Friday, August 1, 2008



Chrysler’s decision to get out of the leasing business, and decisions by GM and Ford to throttle back their leasing activity to the point at which leasing of trucks from either of the Public Big Two will probably no longer be an option, will probably turn out to be a fateful, if not a fatal, decision.

Leasing has been sold with a number of anodyne bromides, from the ridiculous “Why pay for the portion of a car you aren’t using?” to the slightly less risible “You shouldn’t finance a depreciating asset” to the plausible argument that there are legitimate business reasons for leasing that have almost everything to do with the tax code and very little to do with the inherent virtues of leasing. But the real reasons for leasing, if we are to be honest with ourselves, are twofold:

· Leasing, because of its relative opacity, allows car manufacturers to discount their products without being sufficiently blatant about it to destroy the cache of the product being discounted. This is especially important for “luxury” carmakers, for which cache is the most salient selling point. This, combined with the second bullet point, is why leasing started with luxury carmakers and remains, on a percentage basis, far more common among luxury marques than it is among more pedestrian marques.
· Leasing lowers the purchaser’s (Be assured, a lessee is indeed a purchaser, not a renter. Leasing is merely another means of financing a purchase.) down and monthly payments, enabling the consumer to drive more car than he or she could otherwise afford. This is by far a more salient “advantage” to leasing than the first bullet point.

Despite my transparent feelings about leasing, leasing has without a doubt worked out very well for those who used a lease to finance their car purchase. Those of us who have eschewed leasing have missed out on some really good deals. How can I say this with such definitiveness? A slightly more than casual reading of any domestic car manufacturer’s financial statements reveals the big losses that leasing has engendered. When a consumer turns in his leased car and it is worth less than the assumed residual value at the end of the lease, the leasing company, a captive of the car manufacturer in most cases, takes the hit. The carmaker’s loss is the consumer’s gain; it is as simple as that. In fact, it is leasing’s having been such a good deal for the consumer which has led to the recent sharp curtailment (elimination, in Chrysler’s case) of leasing at the domestic auto manufacturers. Furthermore, these losses from leasing are not a recent development; such losses have been a hardy perennial at the car company’s financing arms for years. The recent decimation in SUV prices that has led to astronomical losses on leasing of late (e.g., $716mm in 2Q ‘08 at GMAC) have merely been the straw that has broken the banal camel’s back.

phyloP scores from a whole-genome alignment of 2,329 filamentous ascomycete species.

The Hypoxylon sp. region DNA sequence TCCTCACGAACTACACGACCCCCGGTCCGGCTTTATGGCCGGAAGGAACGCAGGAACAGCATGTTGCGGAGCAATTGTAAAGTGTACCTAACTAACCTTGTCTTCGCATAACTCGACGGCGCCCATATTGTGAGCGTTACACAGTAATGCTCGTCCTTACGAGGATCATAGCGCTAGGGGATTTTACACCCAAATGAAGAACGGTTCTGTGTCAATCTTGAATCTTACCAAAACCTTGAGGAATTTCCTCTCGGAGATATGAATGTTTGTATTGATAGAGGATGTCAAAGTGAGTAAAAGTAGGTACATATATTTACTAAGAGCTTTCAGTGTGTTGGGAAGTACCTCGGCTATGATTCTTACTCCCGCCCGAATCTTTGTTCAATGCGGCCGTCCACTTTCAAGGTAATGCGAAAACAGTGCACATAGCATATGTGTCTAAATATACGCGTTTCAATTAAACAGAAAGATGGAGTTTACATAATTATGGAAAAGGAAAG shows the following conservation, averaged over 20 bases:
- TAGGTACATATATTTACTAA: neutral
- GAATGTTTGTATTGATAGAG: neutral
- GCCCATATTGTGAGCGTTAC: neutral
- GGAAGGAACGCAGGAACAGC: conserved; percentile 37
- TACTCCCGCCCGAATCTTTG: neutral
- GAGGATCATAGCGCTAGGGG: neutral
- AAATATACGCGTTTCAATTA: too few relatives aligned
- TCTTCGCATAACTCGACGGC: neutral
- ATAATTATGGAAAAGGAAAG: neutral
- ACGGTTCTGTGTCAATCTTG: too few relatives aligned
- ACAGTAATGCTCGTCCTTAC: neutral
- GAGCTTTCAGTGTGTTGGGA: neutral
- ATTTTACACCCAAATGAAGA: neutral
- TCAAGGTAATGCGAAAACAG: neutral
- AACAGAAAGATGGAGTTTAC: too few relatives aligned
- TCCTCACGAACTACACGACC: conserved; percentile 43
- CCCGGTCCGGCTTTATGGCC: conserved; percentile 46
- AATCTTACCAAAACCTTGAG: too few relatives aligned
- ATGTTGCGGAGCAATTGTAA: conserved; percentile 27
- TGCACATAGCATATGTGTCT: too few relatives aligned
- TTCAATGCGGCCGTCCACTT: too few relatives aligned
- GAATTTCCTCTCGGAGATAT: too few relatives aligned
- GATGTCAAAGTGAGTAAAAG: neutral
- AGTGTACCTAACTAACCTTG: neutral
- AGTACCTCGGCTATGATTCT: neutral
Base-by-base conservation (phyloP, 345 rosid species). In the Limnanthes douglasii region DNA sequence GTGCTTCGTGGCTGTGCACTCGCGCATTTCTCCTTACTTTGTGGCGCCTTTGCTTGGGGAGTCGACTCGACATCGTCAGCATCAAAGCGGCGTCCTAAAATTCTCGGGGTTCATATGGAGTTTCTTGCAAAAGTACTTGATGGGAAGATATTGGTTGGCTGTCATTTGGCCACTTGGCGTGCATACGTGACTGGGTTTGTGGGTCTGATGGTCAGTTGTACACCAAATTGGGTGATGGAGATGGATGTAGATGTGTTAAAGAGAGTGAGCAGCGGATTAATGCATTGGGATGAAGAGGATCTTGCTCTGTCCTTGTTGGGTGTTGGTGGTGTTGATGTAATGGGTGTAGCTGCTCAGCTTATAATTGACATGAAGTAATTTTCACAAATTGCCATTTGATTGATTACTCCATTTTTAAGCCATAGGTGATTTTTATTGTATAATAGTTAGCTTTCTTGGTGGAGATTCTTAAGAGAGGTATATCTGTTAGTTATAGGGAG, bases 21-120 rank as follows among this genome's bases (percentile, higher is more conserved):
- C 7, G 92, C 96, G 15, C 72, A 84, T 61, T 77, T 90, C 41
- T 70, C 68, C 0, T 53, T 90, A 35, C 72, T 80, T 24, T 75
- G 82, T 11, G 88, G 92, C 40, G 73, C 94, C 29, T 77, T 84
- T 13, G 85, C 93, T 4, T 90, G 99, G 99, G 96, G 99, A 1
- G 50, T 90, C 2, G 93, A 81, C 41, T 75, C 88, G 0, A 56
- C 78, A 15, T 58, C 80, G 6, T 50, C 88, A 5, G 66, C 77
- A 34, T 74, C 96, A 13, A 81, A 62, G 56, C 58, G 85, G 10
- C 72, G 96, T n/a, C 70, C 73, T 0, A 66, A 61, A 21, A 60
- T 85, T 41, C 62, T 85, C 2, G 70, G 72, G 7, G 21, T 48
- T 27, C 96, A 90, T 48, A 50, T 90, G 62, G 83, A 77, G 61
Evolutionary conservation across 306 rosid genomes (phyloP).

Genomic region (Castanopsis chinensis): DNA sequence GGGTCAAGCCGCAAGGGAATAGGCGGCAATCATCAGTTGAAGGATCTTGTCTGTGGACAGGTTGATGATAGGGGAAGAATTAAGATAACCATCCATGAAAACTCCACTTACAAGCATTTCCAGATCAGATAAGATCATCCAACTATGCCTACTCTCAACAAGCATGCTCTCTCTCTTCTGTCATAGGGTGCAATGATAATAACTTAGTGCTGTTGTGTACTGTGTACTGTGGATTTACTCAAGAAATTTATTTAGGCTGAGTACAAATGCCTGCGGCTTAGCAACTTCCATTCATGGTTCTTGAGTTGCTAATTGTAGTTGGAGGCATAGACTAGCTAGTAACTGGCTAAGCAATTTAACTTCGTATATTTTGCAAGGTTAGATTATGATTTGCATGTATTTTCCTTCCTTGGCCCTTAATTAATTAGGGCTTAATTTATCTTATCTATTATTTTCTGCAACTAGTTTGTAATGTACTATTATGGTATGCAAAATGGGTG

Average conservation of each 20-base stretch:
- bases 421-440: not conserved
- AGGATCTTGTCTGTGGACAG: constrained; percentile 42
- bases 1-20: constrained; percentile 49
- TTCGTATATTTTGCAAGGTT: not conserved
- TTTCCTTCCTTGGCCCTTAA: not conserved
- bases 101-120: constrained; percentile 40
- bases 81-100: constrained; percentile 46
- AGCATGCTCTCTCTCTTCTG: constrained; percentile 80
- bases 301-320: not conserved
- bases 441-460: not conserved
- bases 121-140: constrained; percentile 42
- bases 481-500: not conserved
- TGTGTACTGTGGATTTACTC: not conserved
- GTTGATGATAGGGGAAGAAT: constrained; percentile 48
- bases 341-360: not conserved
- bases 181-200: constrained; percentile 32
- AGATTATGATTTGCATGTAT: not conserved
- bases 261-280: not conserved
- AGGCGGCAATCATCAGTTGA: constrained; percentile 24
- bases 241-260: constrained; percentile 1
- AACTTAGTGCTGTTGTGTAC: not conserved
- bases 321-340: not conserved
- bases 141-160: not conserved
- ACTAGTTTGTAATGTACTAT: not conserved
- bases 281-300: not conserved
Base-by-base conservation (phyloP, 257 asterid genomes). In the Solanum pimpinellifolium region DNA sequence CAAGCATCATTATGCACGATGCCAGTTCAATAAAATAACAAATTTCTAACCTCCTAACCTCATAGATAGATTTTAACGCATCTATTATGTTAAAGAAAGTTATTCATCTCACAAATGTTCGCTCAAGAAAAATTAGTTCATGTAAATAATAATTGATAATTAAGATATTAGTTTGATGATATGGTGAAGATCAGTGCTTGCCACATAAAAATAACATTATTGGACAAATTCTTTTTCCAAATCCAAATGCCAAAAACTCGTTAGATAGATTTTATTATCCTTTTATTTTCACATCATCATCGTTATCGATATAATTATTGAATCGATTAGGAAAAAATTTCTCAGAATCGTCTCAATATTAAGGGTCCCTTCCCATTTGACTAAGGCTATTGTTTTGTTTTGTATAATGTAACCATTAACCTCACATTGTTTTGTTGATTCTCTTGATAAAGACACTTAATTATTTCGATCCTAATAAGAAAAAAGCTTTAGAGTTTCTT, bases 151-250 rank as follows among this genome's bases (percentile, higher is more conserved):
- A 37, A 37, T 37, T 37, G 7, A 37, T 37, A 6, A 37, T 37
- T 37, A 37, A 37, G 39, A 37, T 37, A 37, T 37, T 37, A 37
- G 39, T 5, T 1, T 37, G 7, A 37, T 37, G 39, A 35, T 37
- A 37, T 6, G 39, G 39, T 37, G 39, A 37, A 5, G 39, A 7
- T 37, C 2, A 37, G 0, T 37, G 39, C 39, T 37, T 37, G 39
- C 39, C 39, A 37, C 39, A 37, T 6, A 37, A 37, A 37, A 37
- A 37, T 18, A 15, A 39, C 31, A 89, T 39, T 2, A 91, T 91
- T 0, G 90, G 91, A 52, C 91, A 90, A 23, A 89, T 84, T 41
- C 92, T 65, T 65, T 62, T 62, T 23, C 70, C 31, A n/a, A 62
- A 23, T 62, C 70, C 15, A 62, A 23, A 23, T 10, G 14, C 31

So it would appear that effectively exiting leasing, or at least exiting disadvantageous leasing, is a smart move on the part of the dowagers of Detroit. However, there is a major problem: Many, probably most, people driving $30, $40, or $50 thousand cars cannot afford the cars they are driving. In fact, the same might legitimately be said of even less expensive cars. IF IT WEREN’T FOR LEASES THAT ARE DISADVANTAGEOUS TO THE CAPTIVE FINANCE COMPANIES, PEOPLE COULD NOT POSSIBLY BE DRIVING THE CARS THEY ARE DRIVING. Think about it: how many people can legitimately afford a $40,000 car? How many $40,000 cars (or vehicles) are on the road? The latter is far higher than the former. This is a problem not limited to the Big 3 by any means; Lexus, Infiniti, and Acura probably would not exist were it not for leasing, and Mercedes, BMW, Audi, Jaguar, and all the “lesser” brands would be selling far fewer cars, or, in a few cases, would not be doing business at all, in the United States. The key difference, of course, is that Toyota, Nissan, Honda, et. al., can afford to continue leasing, especially with their more durable resale values. GM, F, and Chrysler cannot.

The Big 3 were faced with a Hobson ’s choice: continue taking a bath on leasing or sell far fewer cars, especially far fewer expensive, profitable vehicles. They chose the latter, but I’m not sure it makes any difference.

This of course, leads to the question that I have been asked a lot lately: Are any of the Big 3 going bankrupt? Though I have not been sanguine about the Big 3 for awhile (See the following posts: 3/24/07, 3/31/07, 4/3/07, 5/14/07, 5/15/07, 9/19/07, and especially 11/13/07.), if you had asked me that question a year ago, or even six months ago, I would have replied “No” rather emphatically, mostly because bankruptcy, given the importance of the warranty in a car sale, is the very last resort for a carmaker. (The warranty issue can probably be circumvented because third warrantors can be brought into the process, but using a third party would be expensive and cumbersome under any circumstances and virtually, but not completely, impossible in a bankruptcy situation. That is another post for the future when time is more readily available.) However, the way things look now, the last resort may be the only resort for at least one, and maybe all, of the Big 3. Chrysler scares me the most because of its pathetic product line, huge (despite the denials of its owners) financial leverage, and the motivations of its new owners as financial players. But it would not be completely ridiculous to postulate bankruptcy for either GM or F. Not completely ridiculous, but still far-fetched, especially for F, long my favorite of the Big 3.

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